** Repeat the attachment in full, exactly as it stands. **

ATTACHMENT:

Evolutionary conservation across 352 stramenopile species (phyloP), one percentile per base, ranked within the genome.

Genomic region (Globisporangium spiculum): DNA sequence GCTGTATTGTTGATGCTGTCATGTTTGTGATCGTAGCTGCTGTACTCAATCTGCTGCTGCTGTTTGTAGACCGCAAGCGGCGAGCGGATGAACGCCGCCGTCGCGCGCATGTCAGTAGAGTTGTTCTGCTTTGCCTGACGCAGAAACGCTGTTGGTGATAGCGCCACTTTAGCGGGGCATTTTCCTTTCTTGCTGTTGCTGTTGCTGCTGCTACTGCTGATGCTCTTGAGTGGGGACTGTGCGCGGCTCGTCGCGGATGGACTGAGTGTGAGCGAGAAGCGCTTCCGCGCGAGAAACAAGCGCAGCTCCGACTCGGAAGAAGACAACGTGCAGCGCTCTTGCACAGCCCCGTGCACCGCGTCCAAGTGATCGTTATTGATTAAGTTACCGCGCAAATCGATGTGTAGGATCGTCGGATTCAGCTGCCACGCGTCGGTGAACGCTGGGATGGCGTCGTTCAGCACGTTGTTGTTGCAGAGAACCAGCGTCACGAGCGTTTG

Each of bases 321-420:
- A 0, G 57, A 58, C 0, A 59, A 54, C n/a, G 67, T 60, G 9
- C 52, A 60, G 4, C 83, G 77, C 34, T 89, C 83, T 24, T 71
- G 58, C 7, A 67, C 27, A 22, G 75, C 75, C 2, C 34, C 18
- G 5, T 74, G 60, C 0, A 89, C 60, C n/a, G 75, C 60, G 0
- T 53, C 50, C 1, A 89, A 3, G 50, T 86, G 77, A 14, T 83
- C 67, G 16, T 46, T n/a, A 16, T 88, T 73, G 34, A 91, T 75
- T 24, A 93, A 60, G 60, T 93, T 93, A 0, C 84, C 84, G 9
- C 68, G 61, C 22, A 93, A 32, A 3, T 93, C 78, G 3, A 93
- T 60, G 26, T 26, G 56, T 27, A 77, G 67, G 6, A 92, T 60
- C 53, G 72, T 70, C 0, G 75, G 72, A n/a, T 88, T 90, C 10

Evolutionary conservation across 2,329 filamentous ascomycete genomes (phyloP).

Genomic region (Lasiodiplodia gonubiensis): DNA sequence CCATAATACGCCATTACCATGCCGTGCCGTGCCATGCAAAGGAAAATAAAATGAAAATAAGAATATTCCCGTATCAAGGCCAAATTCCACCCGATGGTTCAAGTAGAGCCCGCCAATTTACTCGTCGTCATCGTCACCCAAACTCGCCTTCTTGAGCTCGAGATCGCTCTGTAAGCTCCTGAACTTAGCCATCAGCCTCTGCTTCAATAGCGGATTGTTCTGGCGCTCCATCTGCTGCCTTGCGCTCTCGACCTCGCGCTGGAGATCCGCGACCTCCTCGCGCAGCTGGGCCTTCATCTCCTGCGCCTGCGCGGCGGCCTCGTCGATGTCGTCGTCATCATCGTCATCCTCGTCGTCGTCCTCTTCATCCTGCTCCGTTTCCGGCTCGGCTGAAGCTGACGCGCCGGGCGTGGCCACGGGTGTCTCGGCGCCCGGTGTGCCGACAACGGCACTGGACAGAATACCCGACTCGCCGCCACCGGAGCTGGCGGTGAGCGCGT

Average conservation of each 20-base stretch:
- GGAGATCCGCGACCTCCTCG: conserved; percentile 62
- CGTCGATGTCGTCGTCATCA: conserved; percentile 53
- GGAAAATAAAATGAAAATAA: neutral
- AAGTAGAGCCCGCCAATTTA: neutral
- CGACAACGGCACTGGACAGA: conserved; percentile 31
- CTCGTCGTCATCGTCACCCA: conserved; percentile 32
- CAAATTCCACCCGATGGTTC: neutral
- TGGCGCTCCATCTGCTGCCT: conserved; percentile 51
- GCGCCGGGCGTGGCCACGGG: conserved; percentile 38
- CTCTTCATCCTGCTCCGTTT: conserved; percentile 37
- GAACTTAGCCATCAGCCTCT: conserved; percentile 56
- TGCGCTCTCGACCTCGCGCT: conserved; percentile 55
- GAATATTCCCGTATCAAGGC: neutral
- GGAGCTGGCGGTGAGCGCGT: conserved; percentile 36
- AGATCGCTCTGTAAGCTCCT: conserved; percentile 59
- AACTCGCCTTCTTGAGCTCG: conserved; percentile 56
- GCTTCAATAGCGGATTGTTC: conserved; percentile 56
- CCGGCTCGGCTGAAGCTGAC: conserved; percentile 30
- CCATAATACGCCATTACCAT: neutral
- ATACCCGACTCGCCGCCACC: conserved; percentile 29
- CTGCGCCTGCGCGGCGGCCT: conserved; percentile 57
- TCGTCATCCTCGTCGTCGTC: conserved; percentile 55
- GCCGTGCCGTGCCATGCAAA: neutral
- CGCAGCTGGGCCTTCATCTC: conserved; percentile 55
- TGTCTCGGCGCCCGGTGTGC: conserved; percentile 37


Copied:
Evolutionary conservation across 352 stramenopile species (phyloP), one percentile per base, ranked within the genome.

Genomic region (Globisporangium spiculum): DNA sequence GCTGTATTGTTGATGCTGTCATGTTTGTGATCGTAGCTGCTGTACTCAATCTGCTGCTGCTGTTTGTAGACCGCAAGCGGCGAGCGGATGAACGCCGCCGTCGCGCGCATGTCAGTAGAGTTGTTCTGCTTTGCCTGACGCAGAAACGCTGTTGGTGATAGCGCCACTTTAGCGGGGCATTTTCCTTTCTTGCTGTTGCTGTTGCTGCTGCTACTGCTGATGCTCTTGAGTGGGGACTGTGCGCGGCTCGTCGCGGATGGACTGAGTGTGAGCGAGAAGCGCTTCCGCGCGAGAAACAAGCGCAGCTCCGACTCGGAAGAAGACAACGTGCAGCGCTCTTGCACAGCCCCGTGCACCGCGTCCAAGTGATCGTTATTGATTAAGTTACCGCGCAAATCGATGTGTAGGATCGTCGGATTCAGCTGCCACGCGTCGGTGAACGCTGGGATGGCGTCGTTCAGCACGTTGTTGTTGCAGAGAACCAGCGTCACGAGCGTTTG

Each of bases 321-420:
- A 0, G 57, A 58, C 0, A 59, A 54, C n/a, G 67, T 60, G 9
- C 52, A 60, G 4, C 83, G 77, C 34, T 89, C 83, T 24, T 71
- G 58, C 7, A 67, C 27, A 22, G 75, C 75, C 2, C 34, C 18
- G 5, T 74, G 60, C 0, A 89, C 60, C n/a, G 75, C 60, G 0
- T 53, C 50, C 1, A 89, A 3, G 50, T 86, G 77, A 14, T 83
- C 67, G 16, T 46, T n/a, A 16, T 88, T 73, G 34, A 91, T 75
- T 24, A 93, A 60, G 60, T 93, T 93, A 0, C 84, C 84, G 9
- C 68, G 61, C 22, A 93, A 32, A 3, T 93, C 78, G 3, A 93
- T 60, G 26, T 26, G 56, T 27, A 77, G 67, G 6, A 92, T 60
- C 53, G 72, T 70, C 0, G 75, G 72, A n/a, T 88, T 90, C 10

Evolutionary conservation across 2,329 filamentous ascomycete genomes (phyloP).

Genomic region (Lasiodiplodia gonubiensis): DNA sequence CCATAATACGCCATTACCATGCCGTGCCGTGCCATGCAAAGGAAAATAAAATGAAAATAAGAATATTCCCGTATCAAGGCCAAATTCCACCCGATGGTTCAAGTAGAGCCCGCCAATTTACTCGTCGTCATCGTCACCCAAACTCGCCTTCTTGAGCTCGAGATCGCTCTGTAAGCTCCTGAACTTAGCCATCAGCCTCTGCTTCAATAGCGGATTGTTCTGGCGCTCCATCTGCTGCCTTGCGCTCTCGACCTCGCGCTGGAGATCCGCGACCTCCTCGCGCAGCTGGGCCTTCATCTCCTGCGCCTGCGCGGCGGCCTCGTCGATGTCGTCGTCATCATCGTCATCCTCGTCGTCGTCCTCTTCATCCTGCTCCGTTTCCGGCTCGGCTGAAGCTGACGCGCCGGGCGTGGCCACGGGTGTCTCGGCGCCCGGTGTGCCGACAACGGCACTGGACAGAATACCCGACTCGCCGCCACCGGAGCTGGCGGTGAGCGCGT

Average conservation of each 20-base stretch:
- GGAGATCCGCGACCTCCTCG: conserved; percentile 62
- CGTCGATGTCGTCGTCATCA: conserved; percentile 53
- GGAAAATAAAATGAAAATAA: neutral
- AAGTAGAGCCCGCCAATTTA: neutral
- CGACAACGGCACTGGACAGA: conserved; percentile 31
- CTCGTCGTCATCGTCACCCA: conserved; percentile 32
- CAAATTCCACCCGATGGTTC: neutral
- TGGCGCTCCATCTGCTGCCT: conserved; percentile 51
- GCGCCGGGCGTGGCCACGGG: conserved; percentile 38
- CTCTTCATCCTGCTCCGTTT: conserved; percentile 37
- GAACTTAGCCATCAGCCTCT: conserved; percentile 56
- TGCGCTCTCGACCTCGCGCT: conserved; percentile 55
- GAATATTCCCGTATCAAGGC: neutral
- GGAGCTGGCGGTGAGCGCGT: conserved; percentile 36
- AGATCGCTCTGTAAGCTCCT: conserved; percentile 59
- AACTCGCCTTCTTGAGCTCG: conserved; percentile 56
- GCTTCAATAGCGGATTGTTC: conserved; percentile 56
- CCGGCTCGGCTGAAGCTGAC: conserved; percentile 30
- CCATAATACGCCATTACCAT: neutral
- ATACCCGACTCGCCGCCACC: conserved; percentile 29
- CTGCGCCTGCGCGGCGGCCT: conserved; percentile 57
- TCGTCATCCTCGTCGTCGTC: conserved; percentile 55
- GCCGTGCCGTGCCATGCAAA: neutral
- CGCAGCTGGGCCTTCATCTC: conserved; percentile 55
- TGTCTCGGCGCCCGGTGTGC: conserved; percentile 37